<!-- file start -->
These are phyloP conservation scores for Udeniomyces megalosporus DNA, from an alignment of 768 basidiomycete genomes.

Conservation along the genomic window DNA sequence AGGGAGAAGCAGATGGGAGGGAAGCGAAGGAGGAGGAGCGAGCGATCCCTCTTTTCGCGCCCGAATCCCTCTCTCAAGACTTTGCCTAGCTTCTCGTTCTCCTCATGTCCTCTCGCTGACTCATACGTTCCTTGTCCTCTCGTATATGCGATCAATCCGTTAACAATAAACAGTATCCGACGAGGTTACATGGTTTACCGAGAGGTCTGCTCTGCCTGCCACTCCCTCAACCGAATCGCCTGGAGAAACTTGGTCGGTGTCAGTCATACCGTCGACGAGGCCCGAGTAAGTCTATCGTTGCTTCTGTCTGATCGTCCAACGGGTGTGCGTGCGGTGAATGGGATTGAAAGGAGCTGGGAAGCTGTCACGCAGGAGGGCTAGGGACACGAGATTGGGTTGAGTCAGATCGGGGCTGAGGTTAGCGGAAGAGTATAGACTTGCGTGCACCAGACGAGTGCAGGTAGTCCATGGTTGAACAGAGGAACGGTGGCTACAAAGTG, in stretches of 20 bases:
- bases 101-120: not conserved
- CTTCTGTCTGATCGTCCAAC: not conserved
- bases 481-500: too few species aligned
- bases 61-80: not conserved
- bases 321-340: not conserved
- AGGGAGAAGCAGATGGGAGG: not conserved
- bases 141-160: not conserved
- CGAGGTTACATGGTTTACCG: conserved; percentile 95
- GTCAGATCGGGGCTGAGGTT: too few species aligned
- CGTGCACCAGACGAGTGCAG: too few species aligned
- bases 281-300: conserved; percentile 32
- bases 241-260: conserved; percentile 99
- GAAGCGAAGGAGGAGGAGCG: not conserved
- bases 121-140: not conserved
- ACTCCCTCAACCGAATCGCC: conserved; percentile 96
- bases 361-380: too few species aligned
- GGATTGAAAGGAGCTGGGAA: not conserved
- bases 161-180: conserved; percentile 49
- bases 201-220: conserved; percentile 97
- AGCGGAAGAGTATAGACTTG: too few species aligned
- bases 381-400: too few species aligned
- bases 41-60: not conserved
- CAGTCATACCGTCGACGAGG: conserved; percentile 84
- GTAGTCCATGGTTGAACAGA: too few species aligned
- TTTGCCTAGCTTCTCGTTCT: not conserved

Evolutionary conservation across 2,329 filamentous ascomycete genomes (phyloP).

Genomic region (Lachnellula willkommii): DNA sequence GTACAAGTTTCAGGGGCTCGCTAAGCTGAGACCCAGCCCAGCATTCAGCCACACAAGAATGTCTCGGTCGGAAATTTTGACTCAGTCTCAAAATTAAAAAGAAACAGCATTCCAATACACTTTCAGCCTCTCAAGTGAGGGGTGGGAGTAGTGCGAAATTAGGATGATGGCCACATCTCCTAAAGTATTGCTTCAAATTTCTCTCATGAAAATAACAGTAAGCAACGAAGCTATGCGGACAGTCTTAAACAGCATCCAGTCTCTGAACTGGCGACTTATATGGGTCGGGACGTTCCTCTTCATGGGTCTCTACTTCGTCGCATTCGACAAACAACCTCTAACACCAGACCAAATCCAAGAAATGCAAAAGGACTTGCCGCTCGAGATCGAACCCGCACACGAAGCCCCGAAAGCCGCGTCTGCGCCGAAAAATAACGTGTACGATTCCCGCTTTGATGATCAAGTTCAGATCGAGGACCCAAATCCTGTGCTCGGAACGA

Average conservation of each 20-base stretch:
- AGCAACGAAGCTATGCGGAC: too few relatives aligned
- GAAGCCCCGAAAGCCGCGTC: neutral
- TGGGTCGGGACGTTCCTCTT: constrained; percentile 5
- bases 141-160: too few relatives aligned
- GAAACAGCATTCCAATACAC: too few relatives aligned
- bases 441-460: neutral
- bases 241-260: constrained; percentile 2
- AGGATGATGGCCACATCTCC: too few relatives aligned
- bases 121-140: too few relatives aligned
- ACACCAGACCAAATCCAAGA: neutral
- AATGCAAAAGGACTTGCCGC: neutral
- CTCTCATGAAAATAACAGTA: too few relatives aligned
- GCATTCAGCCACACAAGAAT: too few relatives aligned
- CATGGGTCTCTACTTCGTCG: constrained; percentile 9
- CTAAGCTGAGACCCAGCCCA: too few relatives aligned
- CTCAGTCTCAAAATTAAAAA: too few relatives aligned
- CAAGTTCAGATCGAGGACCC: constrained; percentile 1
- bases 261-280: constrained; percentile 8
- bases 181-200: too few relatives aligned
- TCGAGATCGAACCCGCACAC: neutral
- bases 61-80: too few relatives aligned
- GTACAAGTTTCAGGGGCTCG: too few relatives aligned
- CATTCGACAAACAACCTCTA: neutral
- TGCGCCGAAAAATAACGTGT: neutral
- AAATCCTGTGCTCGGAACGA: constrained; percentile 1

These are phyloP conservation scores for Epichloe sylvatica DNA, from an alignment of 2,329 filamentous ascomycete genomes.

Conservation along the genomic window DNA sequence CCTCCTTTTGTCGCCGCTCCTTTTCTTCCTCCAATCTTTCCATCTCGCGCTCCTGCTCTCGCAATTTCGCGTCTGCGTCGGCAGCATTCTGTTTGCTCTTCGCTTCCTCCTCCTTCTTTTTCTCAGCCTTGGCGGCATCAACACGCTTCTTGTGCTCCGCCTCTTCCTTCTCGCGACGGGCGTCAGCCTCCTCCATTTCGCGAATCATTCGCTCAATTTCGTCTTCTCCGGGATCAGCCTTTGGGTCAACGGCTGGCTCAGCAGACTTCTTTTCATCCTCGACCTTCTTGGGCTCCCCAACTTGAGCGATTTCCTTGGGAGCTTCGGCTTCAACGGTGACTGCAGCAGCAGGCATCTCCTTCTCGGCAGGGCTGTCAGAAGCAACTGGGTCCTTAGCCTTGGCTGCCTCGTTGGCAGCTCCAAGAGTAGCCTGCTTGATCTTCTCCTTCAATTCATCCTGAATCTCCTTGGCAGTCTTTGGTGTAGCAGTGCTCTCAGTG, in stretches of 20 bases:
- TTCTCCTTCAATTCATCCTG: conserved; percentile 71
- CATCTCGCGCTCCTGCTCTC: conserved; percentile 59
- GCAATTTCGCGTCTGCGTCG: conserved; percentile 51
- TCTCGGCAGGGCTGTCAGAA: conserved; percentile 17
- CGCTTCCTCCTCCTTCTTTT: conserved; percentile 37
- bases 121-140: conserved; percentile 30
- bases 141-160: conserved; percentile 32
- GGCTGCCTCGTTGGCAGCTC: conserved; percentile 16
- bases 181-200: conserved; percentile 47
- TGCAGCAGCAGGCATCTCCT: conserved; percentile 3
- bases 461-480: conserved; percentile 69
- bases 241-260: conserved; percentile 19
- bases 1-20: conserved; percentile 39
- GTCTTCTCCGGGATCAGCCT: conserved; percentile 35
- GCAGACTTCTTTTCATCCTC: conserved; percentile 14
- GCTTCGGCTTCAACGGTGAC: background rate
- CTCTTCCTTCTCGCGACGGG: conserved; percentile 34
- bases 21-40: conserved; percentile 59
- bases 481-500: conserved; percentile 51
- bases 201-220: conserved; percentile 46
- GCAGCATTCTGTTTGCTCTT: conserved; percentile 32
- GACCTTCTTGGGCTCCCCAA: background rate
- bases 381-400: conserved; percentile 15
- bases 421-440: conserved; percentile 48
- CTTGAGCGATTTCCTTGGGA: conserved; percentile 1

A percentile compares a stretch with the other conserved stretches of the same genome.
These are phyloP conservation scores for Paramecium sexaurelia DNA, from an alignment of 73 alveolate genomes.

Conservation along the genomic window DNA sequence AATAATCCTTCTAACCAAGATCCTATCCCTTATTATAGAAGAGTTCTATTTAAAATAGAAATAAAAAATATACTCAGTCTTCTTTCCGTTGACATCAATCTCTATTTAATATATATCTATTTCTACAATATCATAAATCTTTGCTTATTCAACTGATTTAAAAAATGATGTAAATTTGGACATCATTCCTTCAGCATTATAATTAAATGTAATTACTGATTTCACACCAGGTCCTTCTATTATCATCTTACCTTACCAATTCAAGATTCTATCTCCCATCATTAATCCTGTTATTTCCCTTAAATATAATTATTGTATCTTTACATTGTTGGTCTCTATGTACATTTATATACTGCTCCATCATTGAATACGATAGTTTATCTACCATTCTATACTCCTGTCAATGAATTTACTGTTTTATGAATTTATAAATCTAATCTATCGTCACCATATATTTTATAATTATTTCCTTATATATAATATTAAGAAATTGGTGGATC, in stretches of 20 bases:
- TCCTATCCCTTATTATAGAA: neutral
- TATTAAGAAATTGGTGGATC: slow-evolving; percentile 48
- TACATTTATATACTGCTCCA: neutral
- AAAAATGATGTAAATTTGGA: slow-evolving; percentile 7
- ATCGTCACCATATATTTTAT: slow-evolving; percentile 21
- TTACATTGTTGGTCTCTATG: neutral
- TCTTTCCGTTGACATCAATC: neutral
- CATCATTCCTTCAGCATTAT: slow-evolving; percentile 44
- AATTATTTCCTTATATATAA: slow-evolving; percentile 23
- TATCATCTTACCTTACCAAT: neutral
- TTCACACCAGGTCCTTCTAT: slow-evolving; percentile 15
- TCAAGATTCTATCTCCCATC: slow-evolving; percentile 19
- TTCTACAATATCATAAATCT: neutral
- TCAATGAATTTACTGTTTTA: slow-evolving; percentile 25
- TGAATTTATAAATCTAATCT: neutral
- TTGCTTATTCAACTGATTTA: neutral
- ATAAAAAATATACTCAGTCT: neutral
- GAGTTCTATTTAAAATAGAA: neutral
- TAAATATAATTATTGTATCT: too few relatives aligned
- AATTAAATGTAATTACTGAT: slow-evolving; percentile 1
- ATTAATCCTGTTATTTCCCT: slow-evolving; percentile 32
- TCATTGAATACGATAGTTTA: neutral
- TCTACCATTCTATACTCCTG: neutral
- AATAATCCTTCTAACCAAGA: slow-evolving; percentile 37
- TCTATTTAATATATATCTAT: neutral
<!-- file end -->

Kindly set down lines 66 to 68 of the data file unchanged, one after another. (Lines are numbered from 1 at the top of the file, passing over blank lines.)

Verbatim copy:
- bases 181-200: conserved; percentile 47
- TGCAGCAGCAGGCATCTCCT: conserved; percentile 3
- bases 461-480: conserved; percentile 69